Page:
Hello all, and welcome to this week’s (not time travel) edition of Science Fiction Problems. I’ve been sitting on this one for a while now and had to shoo Dr. Melton away from it lest he encroach upon my sacred territory, but now I will finally address that oh-so-often used sciencey space weapon, the laser. In this episode I will be describing just how the things allegedly work, and highlighting some emerging technology that will rapidly make lasers a viable weapon in current-generation warfare. No, you did not misread that last sentence, but don’t get too excited- we’re still a ways away from beam-swords and blaster cannons. In my next post I’ll get into how laser weapons are used (and misused), and how realism and fantasy can be balanced to make them cool and believable.
Light Amplification by Stimulated Emission of Radiation
In case you didn’t catch it, that’s what “LASER” actually stands for. Actually, to be more accurate, lasers that generate their own light for the process would operate with “Light Oscillation by Stimulated Emission of Radiation”, but the acronym “LOSER” is not quite as catchy. We’ve probably all played with a laser pointer at one time or another, and it may have occurred to some that the little dot they generate seems something like the dot from a flashlight when you shine it close to a surface. Both lasers and flashlights focus light into a beam, but of course lasers are much more highly focused- but how is this? Well, obviously there are differences, but they operate on the same basic principles of quantum physics (Einstein again).
Light as Particles or Waves (Both/And?)
Light is a peculiar thing to model mathematically. In some cases, light seems to act in waves, as in radio or microwaves, and some cases, more like particles, as in gamma radiation. For lasers, it is easiest to imagine light as particles, like grains of sand, which travel in a straight line from the source. With flashlights, the light particles are emitted and reflected as well as possible to force them all in one direction- the further out from the source, the more spread out the paths of the particles become, and the beam spreads. With lasers, instead of focusing them, the light particles are emitted into a tube-like chamber and reflected back and forth (or “oscillated”) between two reflective surfaces. As the chamber fills with bouncing particles, a large amount of them find their way through a hole in the center of one and pour out in a straight beam. Because the light particles fly out only once they are traveling in the same direction, the beam is very tight and focused.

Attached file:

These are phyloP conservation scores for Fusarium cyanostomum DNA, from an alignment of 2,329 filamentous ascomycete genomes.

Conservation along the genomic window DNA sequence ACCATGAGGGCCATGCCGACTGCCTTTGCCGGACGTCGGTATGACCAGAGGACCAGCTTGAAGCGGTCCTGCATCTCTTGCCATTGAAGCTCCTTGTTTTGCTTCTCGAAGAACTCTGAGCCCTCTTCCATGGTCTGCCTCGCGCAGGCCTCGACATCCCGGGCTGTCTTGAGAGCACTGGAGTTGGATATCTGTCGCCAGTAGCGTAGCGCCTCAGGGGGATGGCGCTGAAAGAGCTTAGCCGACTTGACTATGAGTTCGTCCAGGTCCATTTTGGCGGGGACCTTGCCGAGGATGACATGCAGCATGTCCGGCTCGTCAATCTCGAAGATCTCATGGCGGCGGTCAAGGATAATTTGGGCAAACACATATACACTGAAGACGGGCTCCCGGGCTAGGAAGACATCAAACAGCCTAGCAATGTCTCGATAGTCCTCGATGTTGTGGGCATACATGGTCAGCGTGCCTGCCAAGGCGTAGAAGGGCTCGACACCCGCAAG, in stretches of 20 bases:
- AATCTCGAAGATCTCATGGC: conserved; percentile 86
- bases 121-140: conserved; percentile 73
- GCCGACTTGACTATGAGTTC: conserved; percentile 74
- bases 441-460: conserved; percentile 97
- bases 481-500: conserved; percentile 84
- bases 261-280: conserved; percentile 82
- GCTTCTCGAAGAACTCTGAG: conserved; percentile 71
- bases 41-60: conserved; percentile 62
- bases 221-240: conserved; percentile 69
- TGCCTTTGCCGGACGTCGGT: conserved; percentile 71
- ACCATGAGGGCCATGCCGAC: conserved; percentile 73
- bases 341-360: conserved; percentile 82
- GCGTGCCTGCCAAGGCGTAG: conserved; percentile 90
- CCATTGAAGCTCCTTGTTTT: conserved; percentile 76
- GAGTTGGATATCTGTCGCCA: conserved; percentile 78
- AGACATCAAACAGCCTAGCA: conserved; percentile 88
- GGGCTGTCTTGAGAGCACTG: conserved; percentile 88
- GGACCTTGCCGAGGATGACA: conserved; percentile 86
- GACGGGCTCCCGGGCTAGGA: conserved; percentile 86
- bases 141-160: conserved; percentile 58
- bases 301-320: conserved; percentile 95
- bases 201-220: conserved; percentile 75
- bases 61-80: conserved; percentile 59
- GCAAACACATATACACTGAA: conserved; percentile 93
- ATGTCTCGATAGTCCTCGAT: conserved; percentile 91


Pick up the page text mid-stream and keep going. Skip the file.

If you’ve ever used a powerful hand-held spotlight, when you put your hand in front of the lens, you can almost
burn yourself from the heat. Now imagine if all of this heat was focused into one little dot, sometimes only a few nanometers in diameter, and you can get an idea of how lasers can be used to cut through things as hard as steel or diamonds. The cutting action comes from the energy of the light particles transferring to the surface, converting into heat, so if all of that energy is focused into one tiny point, it starts to burn, melt, or vaporize the material away.
So, pretty cool what we’ve managed to figure out here, but there’s one major problem that keeps us from building Death Star-class super-weapons: all that energy has to come from somewhere. It takes a significant amount of energy to carve up quarter-inch stainless steel, but what about several feet of armor plating? You can hook up some nuclear generators into your death ray if it’s mounted on top of a military compound or aircraft carrier, but as of yet we have no practical way to generate that much power for laser weapons mounted on aircraft or armored vehicles. Part of the problem is that most of the energy that is used for the laser is actually coaxed out of some kind of electron-rich material (be it solid, liquid, or gas), and so there is a certain inefficiency in the process, not to mention all the heat generated to deal with. Fortunately, we now have the FEL laser.
The Free Electron Laser
This is a neat trick that gets a lot more bang for the energy buck than the typical setup, using electromagnets to yank a bunch more electrons from the laser’s medium. What this means is that it’s now possible to generate a much higher amount of energy in a laser, and so it takes less power to emit a more powerful beam. It’s also much more stable and easier to control, so the beam can be tweaked depending on the application and need, making lasers a much more flexible option as a weapon. Watch this short Youtube video if you want more information; it’s pretty neat seeing how it works. The way the Office of Naval Research presents it, they plan to stick these high-powered, super-efficient lasers on aircraft carriers to shoot down incoming missiles (and potentially enemy aircraft- note the shot down helicopter from the video). This technology also has a ton of industry applications, but more important to us science-fiction fans, this is a huge step towards practical, effective laser weapons. Pretty soon the navy will have railgun-toting battleships and impervious missile-hacking laser defenses- how cool is that!?
Alright, I think I covered that well enough- next week I’ll get into how science fiction has treated (or mistreated) this staple technology, and give my advice for how it can be handled realistically while not sacrificing the coolness factor.
Until then, what are your favorite lasers in science fiction? Does it bother anyone else when books, movies, or tv shows fall back on the inexplicable Star Wars-style blaster weapons?